Welcome to our lab! The Paleogenomics Lab is a joint venture between two PIs: Beth Shapiro, and Richard (Ed) Green (see Ed's lab website in BME). Our research focuses on a wide range of evolutionary and ecological questions, mostly involving the application of genomics techniques to better understand how species and populations evolve through time.
Our groups incorporate experimental and computational approaches. We generate new data and devise new approaches to their analysis, such as tools to assemble genomes and to analyze genomic and population genetic data. Our interests are broad, spanning human evolution, genome assembly and analysis, pathogen evolution, population genetics, conservation genomics, and the genomic consequences of long-term environmental change.
mammoth tusk emerging from permafrost near Dawson City, YT, Canada
In the Shapiro lab, a common theme to our research is that it tends to involve some aspect of time. The temporal signal comes from historical information, radiocarbon dates, sampling times (for rapidly evolving viruses), or information from depositional environments. (Check us out in the field!) We combine temporal and genetic data to identify periods of growth, decline, dispersal, and replacement in populations. When possible, we integrate these data with climate and environmental records to try to identify the causative factors behind changes in genetic diversity.
We tend to us either a multi-locus approach, in which we enrich our ancient samples for particular loci of interest, or complete genome, data... even for our oldest samples!
We have a strong interest in linking genomic data from the past to genomic data isolated from living populations so as to inform decisions that relate to the protection and management of species that are alive today.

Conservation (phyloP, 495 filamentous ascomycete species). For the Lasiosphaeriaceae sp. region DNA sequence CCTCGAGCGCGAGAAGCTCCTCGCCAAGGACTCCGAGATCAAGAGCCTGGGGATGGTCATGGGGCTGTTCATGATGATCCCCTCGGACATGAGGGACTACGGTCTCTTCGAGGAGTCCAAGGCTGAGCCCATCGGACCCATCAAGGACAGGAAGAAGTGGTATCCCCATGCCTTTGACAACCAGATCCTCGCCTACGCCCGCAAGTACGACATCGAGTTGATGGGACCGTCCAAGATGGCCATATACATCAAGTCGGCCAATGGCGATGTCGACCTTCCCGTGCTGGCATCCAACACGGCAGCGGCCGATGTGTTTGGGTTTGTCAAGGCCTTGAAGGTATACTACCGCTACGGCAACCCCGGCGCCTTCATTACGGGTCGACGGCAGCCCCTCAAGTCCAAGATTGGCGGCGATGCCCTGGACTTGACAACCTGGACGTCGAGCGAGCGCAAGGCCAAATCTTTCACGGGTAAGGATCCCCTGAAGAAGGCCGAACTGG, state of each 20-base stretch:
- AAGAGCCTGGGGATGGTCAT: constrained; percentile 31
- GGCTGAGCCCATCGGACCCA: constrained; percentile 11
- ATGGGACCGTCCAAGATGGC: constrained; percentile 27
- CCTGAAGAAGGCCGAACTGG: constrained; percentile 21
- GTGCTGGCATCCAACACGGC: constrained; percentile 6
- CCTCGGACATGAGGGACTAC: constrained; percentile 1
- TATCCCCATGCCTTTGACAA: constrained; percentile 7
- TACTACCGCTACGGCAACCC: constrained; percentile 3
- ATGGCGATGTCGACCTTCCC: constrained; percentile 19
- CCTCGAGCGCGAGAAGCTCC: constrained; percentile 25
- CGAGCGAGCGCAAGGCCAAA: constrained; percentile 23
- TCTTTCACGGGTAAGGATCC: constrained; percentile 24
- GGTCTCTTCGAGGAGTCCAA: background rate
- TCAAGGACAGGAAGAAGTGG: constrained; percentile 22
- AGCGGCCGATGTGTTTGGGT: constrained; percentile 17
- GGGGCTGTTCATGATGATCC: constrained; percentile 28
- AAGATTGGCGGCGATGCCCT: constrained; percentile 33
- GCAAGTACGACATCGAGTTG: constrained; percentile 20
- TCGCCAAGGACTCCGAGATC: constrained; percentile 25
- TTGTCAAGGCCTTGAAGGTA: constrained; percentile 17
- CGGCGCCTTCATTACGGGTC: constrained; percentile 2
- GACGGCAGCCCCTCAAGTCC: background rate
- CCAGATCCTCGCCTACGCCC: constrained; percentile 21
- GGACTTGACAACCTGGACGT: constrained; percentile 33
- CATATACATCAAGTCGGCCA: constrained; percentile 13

In the Green lab, we are interested in genome biology. We are particularly focused on the problems of assembly and comparative genome analysis. Recent and ongoing projects include genome-scale analysis of archaic human genome sequence, comparative genomics of Crocodilia, and the development of new methods to assemble high quality de novo genomes. We are also interested in applying high-throughput sequencing to address questions in molecular biology including the evolution of gene expression, alternative splicing, and population genetics.
The discovery that DNA could be extracted and characterised from preserved biological remains motivated an entirely new field in moleular evolution. Using DNA sequences, or even complete genomes, recovered from these remains, it was possible to trace molecular evolutionary processes in species and populations through time, actually watching evolution as it happens. Using DNA techniques coupled with next-generation sequencing technologies, we aim to answer questions such as:
How does genetic diversity change in response to environmental changes?
How frequent are local extinctions, population replacements and migration, and how do these affect our ability to infer evolutionary history?
How can we use genetic data from the past to predict species' responses to future climate change?